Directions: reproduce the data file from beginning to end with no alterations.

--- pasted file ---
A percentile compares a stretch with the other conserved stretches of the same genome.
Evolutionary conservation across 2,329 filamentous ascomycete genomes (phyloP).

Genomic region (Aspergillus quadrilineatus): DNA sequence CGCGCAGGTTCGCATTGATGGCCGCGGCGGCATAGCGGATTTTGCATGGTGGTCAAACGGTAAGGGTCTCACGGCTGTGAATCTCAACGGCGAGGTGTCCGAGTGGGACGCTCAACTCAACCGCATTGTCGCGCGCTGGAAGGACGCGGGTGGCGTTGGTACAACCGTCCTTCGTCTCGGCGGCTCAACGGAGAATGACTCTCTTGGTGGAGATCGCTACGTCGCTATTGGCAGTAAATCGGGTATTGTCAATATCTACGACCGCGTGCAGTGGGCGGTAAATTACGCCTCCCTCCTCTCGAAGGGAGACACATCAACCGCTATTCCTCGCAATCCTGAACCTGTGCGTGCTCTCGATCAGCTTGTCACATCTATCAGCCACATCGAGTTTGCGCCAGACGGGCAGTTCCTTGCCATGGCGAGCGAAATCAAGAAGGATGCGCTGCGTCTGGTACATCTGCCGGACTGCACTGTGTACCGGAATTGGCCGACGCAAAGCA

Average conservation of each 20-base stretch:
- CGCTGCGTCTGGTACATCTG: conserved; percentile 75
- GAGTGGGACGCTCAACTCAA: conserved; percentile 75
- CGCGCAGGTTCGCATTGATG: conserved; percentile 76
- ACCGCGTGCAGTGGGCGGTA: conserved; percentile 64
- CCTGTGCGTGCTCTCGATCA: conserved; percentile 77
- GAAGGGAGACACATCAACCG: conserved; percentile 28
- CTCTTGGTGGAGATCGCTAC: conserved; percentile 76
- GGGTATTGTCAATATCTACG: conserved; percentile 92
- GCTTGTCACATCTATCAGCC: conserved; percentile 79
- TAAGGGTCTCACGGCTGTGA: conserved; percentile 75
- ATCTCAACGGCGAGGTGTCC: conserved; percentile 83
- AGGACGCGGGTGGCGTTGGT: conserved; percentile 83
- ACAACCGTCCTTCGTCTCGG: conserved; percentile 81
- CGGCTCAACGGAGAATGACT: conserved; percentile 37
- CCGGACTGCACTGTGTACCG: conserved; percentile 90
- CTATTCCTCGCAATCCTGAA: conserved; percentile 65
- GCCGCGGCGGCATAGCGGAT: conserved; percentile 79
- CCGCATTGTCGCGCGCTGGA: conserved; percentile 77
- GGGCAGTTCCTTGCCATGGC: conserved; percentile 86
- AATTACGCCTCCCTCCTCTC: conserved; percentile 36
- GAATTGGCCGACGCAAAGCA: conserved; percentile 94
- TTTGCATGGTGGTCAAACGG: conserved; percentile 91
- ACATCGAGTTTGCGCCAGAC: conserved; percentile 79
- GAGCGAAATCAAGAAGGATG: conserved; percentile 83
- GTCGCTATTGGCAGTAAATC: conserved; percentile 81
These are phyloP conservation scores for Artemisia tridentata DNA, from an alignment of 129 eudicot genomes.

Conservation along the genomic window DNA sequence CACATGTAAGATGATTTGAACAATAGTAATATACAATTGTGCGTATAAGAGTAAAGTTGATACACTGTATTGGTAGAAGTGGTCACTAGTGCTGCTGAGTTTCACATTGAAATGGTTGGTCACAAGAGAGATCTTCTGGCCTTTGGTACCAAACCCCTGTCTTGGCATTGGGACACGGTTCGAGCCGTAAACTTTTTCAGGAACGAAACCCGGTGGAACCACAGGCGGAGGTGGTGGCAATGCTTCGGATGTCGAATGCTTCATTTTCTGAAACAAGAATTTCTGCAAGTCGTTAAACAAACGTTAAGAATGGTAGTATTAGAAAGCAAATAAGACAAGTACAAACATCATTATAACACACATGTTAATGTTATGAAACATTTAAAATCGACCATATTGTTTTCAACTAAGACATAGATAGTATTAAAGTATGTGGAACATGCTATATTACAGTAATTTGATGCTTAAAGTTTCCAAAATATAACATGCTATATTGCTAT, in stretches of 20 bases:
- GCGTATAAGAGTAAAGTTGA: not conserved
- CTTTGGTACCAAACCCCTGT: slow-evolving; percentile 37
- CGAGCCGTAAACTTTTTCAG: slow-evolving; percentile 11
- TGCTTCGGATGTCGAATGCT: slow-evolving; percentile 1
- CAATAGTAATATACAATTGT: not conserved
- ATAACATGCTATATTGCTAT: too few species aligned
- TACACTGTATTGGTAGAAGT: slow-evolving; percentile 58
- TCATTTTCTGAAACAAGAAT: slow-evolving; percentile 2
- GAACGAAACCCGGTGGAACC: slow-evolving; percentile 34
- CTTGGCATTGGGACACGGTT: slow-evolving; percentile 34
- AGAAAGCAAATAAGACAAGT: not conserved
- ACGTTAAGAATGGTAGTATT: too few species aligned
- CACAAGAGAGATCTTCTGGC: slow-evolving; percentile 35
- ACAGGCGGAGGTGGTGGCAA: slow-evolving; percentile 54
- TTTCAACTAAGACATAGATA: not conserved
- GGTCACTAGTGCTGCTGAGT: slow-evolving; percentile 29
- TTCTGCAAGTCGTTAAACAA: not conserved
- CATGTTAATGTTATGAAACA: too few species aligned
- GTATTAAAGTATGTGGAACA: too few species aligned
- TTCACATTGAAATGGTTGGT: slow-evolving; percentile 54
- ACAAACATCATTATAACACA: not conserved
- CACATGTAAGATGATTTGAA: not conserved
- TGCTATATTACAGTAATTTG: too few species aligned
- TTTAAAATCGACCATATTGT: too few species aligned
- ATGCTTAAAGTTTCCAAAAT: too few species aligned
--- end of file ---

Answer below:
A percentile compares a stretch with the other conserved stretches of the same genome.
Evolutionary conservation across 2,329 filamentous ascomycete genomes (phyloP).

Genomic region (Aspergillus quadrilineatus): DNA sequence CGCGCAGGTTCGCATTGATGGCCGCGGCGGCATAGCGGATTTTGCATGGTGGTCAAACGGTAAGGGTCTCACGGCTGTGAATCTCAACGGCGAGGTGTCCGAGTGGGACGCTCAACTCAACCGCATTGTCGCGCGCTGGAAGGACGCGGGTGGCGTTGGTACAACCGTCCTTCGTCTCGGCGGCTCAACGGAGAATGACTCTCTTGGTGGAGATCGCTACGTCGCTATTGGCAGTAAATCGGGTATTGTCAATATCTACGACCGCGTGCAGTGGGCGGTAAATTACGCCTCCCTCCTCTCGAAGGGAGACACATCAACCGCTATTCCTCGCAATCCTGAACCTGTGCGTGCTCTCGATCAGCTTGTCACATCTATCAGCCACATCGAGTTTGCGCCAGACGGGCAGTTCCTTGCCATGGCGAGCGAAATCAAGAAGGATGCGCTGCGTCTGGTACATCTGCCGGACTGCACTGTGTACCGGAATTGGCCGACGCAAAGCA

Average conservation of each 20-base stretch:
- CGCTGCGTCTGGTACATCTG: conserved; percentile 75
- GAGTGGGACGCTCAACTCAA: conserved; percentile 75
- CGCGCAGGTTCGCATTGATG: conserved; percentile 76
- ACCGCGTGCAGTGGGCGGTA: conserved; percentile 64
- CCTGTGCGTGCTCTCGATCA: conserved; percentile 77
- GAAGGGAGACACATCAACCG: conserved; percentile 28
- CTCTTGGTGGAGATCGCTAC: conserved; percentile 76
- GGGTATTGTCAATATCTACG: conserved; percentile 92
- GCTTGTCACATCTATCAGCC: conserved; percentile 79
- TAAGGGTCTCACGGCTGTGA: conserved; percentile 75
- ATCTCAACGGCGAGGTGTCC: conserved; percentile 83
- AGGACGCGGGTGGCGTTGGT: conserved; percentile 83
- ACAACCGTCCTTCGTCTCGG: conserved; percentile 81
- CGGCTCAACGGAGAATGACT: conserved; percentile 37
- CCGGACTGCACTGTGTACCG: conserved; percentile 90
- CTATTCCTCGCAATCCTGAA: conserved; percentile 65
- GCCGCGGCGGCATAGCGGAT: conserved; percentile 79
- CCGCATTGTCGCGCGCTGGA: conserved; percentile 77
- GGGCAGTTCCTTGCCATGGC: conserved; percentile 86
- AATTACGCCTCCCTCCTCTC: conserved; percentile 36
- GAATTGGCCGACGCAAAGCA: conserved; percentile 94
- TTTGCATGGTGGTCAAACGG: conserved; percentile 91
- ACATCGAGTTTGCGCCAGAC: conserved; percentile 79
- GAGCGAAATCAAGAAGGATG: conserved; percentile 83
- GTCGCTATTGGCAGTAAATC: conserved; percentile 81
These are phyloP conservation scores for Artemisia tridentata DNA, from an alignment of 129 eudicot genomes.

Conservation along the genomic window DNA sequence CACATGTAAGATGATTTGAACAATAGTAATATACAATTGTGCGTATAAGAGTAAAGTTGATACACTGTATTGGTAGAAGTGGTCACTAGTGCTGCTGAGTTTCACATTGAAATGGTTGGTCACAAGAGAGATCTTCTGGCCTTTGGTACCAAACCCCTGTCTTGGCATTGGGACACGGTTCGAGCCGTAAACTTTTTCAGGAACGAAACCCGGTGGAACCACAGGCGGAGGTGGTGGCAATGCTTCGGATGTCGAATGCTTCATTTTCTGAAACAAGAATTTCTGCAAGTCGTTAAACAAACGTTAAGAATGGTAGTATTAGAAAGCAAATAAGACAAGTACAAACATCATTATAACACACATGTTAATGTTATGAAACATTTAAAATCGACCATATTGTTTTCAACTAAGACATAGATAGTATTAAAGTATGTGGAACATGCTATATTACAGTAATTTGATGCTTAAAGTTTCCAAAATATAACATGCTATATTGCTAT, in stretches of 20 bases:
- GCGTATAAGAGTAAAGTTGA: not conserved
- CTTTGGTACCAAACCCCTGT: slow-evolving; percentile 37
- CGAGCCGTAAACTTTTTCAG: slow-evolving; percentile 11
- TGCTTCGGATGTCGAATGCT: slow-evolving; percentile 1
- CAATAGTAATATACAATTGT: not conserved
- ATAACATGCTATATTGCTAT: too few species aligned
- TACACTGTATTGGTAGAAGT: slow-evolving; percentile 58
- TCATTTTCTGAAACAAGAAT: slow-evolving; percentile 2
- GAACGAAACCCGGTGGAACC: slow-evolving; percentile 34
- CTTGGCATTGGGACACGGTT: slow-evolving; percentile 34
- AGAAAGCAAATAAGACAAGT: not conserved
- ACGTTAAGAATGGTAGTATT: too few species aligned
- CACAAGAGAGATCTTCTGGC: slow-evolving; percentile 35
- ACAGGCGGAGGTGGTGGCAA: slow-evolving; percentile 54
- TTTCAACTAAGACATAGATA: not conserved
- GGTCACTAGTGCTGCTGAGT: slow-evolving; percentile 29
- TTCTGCAAGTCGTTAAACAA: not conserved
- CATGTTAATGTTATGAAACA: too few species aligned
- GTATTAAAGTATGTGGAACA: too few species aligned
- TTCACATTGAAATGGTTGGT: slow-evolving; percentile 54
- ACAAACATCATTATAACACA: not conserved
- CACATGTAAGATGATTTGAA: not conserved
- TGCTATATTACAGTAATTTG: too few species aligned
- TTTAAAATCGACCATATTGT: too few species aligned
- ATGCTTAAAGTTTCCAAAAT: too few species aligned